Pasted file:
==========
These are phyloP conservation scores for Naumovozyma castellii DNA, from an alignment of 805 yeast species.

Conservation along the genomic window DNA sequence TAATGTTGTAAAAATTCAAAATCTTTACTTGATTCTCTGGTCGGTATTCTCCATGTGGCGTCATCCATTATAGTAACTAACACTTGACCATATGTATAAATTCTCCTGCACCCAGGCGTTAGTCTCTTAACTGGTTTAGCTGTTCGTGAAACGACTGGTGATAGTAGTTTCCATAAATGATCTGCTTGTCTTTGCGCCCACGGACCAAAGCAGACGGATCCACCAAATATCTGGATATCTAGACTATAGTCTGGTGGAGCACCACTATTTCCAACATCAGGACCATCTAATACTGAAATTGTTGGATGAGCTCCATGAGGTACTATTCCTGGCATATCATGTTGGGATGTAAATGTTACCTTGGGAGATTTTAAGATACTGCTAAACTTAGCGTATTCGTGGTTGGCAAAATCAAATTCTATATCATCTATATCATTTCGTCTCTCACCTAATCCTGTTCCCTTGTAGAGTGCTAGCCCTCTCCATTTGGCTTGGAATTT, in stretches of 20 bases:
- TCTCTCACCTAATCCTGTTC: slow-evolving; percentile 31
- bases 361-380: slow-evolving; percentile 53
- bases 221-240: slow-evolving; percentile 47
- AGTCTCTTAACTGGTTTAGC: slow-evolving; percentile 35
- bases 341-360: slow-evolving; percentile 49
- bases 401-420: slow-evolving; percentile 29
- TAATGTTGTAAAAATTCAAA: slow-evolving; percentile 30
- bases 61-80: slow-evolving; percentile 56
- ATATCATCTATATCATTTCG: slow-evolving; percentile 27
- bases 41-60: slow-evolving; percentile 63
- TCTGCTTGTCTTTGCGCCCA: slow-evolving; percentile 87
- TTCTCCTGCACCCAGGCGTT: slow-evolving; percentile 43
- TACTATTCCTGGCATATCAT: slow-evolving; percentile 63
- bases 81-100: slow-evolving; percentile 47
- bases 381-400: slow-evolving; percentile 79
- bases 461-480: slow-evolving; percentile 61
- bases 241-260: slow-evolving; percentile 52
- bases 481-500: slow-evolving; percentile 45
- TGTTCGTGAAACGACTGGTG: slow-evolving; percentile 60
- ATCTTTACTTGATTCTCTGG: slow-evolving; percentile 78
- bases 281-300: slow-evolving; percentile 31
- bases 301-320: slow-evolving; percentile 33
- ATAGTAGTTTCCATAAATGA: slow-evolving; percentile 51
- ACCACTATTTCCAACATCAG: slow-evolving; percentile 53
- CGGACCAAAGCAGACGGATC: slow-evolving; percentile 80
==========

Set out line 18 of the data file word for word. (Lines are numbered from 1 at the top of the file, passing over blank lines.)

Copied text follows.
- bases 461-480: slow-evolving; percentile 61